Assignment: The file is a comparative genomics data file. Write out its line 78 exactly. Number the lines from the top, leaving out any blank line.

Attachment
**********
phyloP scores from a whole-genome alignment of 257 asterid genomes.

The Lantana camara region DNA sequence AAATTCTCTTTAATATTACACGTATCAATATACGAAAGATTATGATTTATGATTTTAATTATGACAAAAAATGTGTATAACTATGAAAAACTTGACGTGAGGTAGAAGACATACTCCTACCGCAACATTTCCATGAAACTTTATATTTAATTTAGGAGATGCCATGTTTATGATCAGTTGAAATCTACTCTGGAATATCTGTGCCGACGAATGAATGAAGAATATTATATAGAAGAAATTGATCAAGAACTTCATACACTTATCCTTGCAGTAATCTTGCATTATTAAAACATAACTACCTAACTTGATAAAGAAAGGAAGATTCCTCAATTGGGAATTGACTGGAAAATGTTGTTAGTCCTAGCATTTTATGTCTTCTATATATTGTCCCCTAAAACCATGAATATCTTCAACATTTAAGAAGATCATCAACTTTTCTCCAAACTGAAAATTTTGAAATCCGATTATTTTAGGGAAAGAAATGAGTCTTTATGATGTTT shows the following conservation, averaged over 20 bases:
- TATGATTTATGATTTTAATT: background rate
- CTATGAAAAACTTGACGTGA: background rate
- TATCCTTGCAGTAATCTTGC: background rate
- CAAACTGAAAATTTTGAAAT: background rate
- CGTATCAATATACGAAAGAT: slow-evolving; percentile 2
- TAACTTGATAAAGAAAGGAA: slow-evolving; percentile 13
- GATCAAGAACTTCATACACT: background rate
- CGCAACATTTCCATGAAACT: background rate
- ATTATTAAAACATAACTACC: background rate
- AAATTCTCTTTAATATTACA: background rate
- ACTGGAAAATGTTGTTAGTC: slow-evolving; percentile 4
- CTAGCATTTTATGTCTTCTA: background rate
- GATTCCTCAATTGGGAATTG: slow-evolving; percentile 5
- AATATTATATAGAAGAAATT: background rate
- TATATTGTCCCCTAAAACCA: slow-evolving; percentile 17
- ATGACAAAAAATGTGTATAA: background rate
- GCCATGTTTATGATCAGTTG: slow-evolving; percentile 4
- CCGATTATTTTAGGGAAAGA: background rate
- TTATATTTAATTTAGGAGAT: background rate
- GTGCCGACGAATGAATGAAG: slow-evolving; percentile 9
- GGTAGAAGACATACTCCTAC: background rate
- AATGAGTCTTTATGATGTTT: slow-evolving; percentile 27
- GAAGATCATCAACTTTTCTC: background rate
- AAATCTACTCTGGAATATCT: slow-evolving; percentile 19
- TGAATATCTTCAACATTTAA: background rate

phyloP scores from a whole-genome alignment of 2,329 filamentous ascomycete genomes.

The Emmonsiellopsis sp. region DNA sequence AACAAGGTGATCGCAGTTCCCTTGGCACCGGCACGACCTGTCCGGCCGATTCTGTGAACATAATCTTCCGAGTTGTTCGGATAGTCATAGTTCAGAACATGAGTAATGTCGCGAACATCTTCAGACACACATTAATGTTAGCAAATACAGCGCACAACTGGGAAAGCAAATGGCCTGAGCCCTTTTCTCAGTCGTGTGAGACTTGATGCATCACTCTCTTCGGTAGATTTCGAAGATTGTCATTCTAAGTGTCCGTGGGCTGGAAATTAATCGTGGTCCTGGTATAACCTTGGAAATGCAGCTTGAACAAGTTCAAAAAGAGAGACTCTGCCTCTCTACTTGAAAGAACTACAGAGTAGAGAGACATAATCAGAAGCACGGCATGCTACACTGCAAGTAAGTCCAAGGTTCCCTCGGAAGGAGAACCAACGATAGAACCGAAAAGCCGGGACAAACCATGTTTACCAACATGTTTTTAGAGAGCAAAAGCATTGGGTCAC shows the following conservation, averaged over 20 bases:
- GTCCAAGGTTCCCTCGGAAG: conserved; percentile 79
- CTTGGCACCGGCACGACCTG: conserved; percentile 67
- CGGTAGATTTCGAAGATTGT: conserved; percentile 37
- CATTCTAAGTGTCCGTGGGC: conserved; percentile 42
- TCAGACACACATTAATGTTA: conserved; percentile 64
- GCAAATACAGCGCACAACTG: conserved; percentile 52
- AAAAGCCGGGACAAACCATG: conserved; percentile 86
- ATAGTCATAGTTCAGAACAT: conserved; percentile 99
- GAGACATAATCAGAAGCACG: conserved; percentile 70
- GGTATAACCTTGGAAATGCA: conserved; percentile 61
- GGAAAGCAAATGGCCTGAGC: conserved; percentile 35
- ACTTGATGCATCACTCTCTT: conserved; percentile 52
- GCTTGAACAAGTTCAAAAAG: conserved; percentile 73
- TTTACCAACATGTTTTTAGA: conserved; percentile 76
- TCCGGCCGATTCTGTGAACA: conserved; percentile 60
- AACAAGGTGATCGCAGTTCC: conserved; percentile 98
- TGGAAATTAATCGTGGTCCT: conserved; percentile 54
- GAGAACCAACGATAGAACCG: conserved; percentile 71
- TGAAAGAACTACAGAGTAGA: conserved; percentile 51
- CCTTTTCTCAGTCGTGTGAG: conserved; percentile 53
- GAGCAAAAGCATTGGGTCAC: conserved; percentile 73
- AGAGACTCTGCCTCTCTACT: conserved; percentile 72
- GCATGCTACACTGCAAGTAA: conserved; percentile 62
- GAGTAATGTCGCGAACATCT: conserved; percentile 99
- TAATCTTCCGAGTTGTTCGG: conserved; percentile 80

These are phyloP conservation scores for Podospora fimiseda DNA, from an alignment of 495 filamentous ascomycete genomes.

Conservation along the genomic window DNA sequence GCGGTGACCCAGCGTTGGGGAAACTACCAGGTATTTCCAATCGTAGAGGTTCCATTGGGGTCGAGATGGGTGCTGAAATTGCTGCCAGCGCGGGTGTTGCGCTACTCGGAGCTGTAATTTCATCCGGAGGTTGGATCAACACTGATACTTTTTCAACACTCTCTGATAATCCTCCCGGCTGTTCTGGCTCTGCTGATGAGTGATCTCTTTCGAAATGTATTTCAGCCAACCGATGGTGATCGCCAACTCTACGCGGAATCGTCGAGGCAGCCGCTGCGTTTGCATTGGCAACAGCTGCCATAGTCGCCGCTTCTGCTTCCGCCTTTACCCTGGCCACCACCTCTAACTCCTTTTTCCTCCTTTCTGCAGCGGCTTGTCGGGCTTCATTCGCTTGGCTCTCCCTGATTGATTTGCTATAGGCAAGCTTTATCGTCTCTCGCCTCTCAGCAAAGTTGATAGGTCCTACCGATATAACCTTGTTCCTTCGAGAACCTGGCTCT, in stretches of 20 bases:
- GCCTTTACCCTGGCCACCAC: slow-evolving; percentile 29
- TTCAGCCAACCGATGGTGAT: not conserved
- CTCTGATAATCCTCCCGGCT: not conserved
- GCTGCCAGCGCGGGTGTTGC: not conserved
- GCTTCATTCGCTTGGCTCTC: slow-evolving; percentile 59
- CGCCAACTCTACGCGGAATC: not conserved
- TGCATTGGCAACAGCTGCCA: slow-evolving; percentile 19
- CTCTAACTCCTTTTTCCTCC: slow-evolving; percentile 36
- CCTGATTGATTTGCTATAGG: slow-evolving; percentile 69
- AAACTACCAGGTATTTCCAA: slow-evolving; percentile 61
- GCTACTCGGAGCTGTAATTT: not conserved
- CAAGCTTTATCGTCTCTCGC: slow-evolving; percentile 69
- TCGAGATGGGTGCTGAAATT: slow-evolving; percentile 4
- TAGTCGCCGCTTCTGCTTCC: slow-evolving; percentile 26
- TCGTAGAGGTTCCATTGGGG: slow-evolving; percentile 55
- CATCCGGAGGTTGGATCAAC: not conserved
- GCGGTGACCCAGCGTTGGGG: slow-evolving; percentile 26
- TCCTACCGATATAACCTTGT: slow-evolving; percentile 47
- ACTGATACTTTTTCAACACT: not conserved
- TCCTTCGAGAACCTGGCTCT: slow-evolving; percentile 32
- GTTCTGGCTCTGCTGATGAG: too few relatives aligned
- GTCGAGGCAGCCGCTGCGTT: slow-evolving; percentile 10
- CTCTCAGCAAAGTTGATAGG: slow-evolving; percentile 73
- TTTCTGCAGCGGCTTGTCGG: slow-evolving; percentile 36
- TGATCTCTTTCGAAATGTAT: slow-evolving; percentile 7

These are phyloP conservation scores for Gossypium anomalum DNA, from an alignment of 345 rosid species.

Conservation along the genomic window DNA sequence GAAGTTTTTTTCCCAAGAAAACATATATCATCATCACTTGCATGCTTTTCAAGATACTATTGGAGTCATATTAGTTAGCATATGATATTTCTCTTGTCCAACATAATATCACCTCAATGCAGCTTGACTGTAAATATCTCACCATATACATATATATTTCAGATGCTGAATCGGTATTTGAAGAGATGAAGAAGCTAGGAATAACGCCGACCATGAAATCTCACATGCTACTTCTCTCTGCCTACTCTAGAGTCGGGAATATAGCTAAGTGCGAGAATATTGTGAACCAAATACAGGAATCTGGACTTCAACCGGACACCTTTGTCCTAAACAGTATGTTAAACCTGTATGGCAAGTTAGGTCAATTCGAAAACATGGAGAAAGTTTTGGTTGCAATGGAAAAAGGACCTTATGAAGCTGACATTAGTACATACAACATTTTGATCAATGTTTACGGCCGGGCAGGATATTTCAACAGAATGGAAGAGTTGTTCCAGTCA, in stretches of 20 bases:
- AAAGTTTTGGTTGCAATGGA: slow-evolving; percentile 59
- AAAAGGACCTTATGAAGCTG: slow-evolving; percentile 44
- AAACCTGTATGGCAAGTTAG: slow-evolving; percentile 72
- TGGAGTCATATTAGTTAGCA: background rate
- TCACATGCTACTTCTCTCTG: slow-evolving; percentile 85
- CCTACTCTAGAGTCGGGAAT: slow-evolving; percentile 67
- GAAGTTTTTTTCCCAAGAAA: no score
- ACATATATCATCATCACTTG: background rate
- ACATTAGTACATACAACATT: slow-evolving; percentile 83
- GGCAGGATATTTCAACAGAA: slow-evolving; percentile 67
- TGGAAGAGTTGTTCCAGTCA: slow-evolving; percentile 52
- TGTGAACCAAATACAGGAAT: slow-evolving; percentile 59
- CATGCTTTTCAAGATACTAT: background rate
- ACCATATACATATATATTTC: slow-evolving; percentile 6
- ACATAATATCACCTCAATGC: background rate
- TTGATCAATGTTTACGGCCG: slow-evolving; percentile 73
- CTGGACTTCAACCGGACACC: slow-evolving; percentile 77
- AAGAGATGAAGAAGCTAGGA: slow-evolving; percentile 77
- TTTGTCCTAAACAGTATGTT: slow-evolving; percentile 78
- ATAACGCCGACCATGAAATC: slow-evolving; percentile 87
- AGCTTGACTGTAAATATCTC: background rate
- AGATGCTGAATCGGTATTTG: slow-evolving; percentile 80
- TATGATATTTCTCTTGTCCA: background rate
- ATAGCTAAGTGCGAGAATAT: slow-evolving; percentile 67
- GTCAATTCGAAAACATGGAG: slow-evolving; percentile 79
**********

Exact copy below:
- GTCGAGGCAGCCGCTGCGTT: slow-evolving; percentile 10